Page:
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Proclamation of Martial Law (Gazette of Pakistan, Extraordinary, Part I, 5th of July, 1977)

Proclamation of Martial Law (Gazette of Pakistan, Extraordinary, Part I, 5th of July, 1977)

[Gazette of Pakistan, Extraordinary, Part I, 5th July, 1977.]
Whereas, I, General Muhammad Zia- ul- Haq, Chief of the Army Staff have proclaimed Martial Law throughout Pakistan and assumed the office of Chief Martial Law Administrator, hereby order and proclaim as follows:

(a) the Constitution of the Islamic Republic of Pakistan shall remain in abeyance;

(b) the National Assembly, the Senate and the Provincial Assemblies, shall stand dissolved;

(c) the Prime Minister, the Federal Ministers, Ministers of State, Advisers to the Prime Minister, the Speaker and Deputy Speaker of the National Assembly and the Provincial Assemblies, the Chairman and Deputy Chairman of the Senate, the Provincial Governors, the Provincial Chief Ministers and the Provincial Ministers shall cease to hold office;

(d) the President of Pakistan shall continue in office; and

(e) the whole of Pakistan will come under Martial Law.

P L D 2005 LAHORE 391

P L D 2005 LAHORE 391

FARZANA TASNEEM

Vs

FEDERATION OF PAKISTAN

Per Muhammad Akhtar Shabbir, J-

Constitution of Pakistan (1973) Arts. 4,5 & 25-

It will not out of place to mention here that if a citizen who includes a person performing the function in connection with the affairs of the State does not obey the Constitutional commands, then he is not performing his obligation imposed by the Constitution. The first duty of the citizens of the country is loyalty to State and if a person commits an offence against the State, then he is not entitled to the protection of fundamental rights and is liable to be prosecuted and dealt with in accordance with law enforced for the purpose.

PLD 1992 LAHORE 462

PLD 1992 LAHORE 462

(a) Constitution of Pakistan (1973), Arts. 142, 90 & 97:

It is thus obvious under the scheme of the Constitution that Parliament has the exclusive power to make laws with respect to any matter in the Federal Legislative List. The Federal Legislative List has been given in Schedule IV of the Constitution.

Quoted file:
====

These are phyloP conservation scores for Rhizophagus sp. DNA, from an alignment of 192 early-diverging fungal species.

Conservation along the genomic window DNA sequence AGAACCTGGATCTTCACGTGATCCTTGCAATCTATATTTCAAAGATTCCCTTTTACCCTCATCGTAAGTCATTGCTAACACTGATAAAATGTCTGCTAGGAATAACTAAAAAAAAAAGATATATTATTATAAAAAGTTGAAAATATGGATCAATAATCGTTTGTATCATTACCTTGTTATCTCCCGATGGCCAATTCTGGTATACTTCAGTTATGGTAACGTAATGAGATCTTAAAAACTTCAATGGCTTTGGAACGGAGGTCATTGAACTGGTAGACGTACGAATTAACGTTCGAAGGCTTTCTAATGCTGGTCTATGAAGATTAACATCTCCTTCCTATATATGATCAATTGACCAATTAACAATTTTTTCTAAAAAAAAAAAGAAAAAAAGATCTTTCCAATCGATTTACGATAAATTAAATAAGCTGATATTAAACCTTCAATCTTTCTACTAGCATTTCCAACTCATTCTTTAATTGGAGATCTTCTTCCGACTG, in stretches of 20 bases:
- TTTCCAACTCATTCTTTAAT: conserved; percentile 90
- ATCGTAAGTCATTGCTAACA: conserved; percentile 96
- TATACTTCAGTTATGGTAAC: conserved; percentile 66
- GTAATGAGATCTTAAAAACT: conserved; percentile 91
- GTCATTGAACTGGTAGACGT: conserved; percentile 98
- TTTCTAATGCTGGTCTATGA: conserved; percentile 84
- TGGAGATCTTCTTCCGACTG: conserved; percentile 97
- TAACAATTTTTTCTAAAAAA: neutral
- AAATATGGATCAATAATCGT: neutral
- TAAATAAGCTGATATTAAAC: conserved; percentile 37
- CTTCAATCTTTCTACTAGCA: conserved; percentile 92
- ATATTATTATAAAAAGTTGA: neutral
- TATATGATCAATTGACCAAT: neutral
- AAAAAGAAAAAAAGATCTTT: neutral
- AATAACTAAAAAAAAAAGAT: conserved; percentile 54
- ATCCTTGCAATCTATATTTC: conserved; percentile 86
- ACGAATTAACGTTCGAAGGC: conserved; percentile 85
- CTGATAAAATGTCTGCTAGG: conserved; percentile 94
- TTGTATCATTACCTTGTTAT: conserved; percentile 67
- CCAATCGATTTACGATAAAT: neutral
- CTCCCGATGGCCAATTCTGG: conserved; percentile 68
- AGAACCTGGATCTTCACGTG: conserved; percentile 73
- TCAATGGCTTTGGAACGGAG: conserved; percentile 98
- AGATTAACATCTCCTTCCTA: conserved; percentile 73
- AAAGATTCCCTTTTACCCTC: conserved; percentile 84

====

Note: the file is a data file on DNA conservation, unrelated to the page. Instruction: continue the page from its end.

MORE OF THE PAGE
In the light of the above-referred provisions of the Constitution read with Item 55 of the Federal Legislative List, it is obvious that with regard to the enlargement of the jurisdiction of the Supreme Court and conferring thereon of any supplemental power falls within the exclusive domain of the Parliament. The Provincial Legislature has no power whatsoever to deal with or to legislate with any matter in the Federal Legislative List. In this context, the Constitution of Pakistan jealously guards the power of the Federal Government and the Provincial Government, and neither of them can make inroad into the domain of the other. In this behalf, it will be advantageous to refer to Articles 90 and 97 of the Constitution of Islamic Republic of Pakistan. Under the former Article, the exercise of the executive authority of the federation shall not be deemed to transfer to the President any functions conferred by any existing law on the Government of any Province or other authority, nor it shall prevent the Parliament from conferring by law functions on authorities other than the President. Similarly, under the latter Article, i.e. 97, the executive authority of the federation shall extend to the matters with respect to which the Parliament has power to make laws including exercise of rights, authority and jurisdiction and under proviso to Article 97, the executive authority of the Federation shall not, save as experssly provided in the Constitution or in any law made by the Parliament extend in any Province to a matter with respect to which the Provincial Assembly has also power to make laws. The executive authority of the Province has been defined in Article 137;– Subject to the Constitution, the executive authority of the Province shall extend to the matters with respect to which the Provincial Assembly has power to make laws; The proviso to Article 137 of the Constitution reads as under: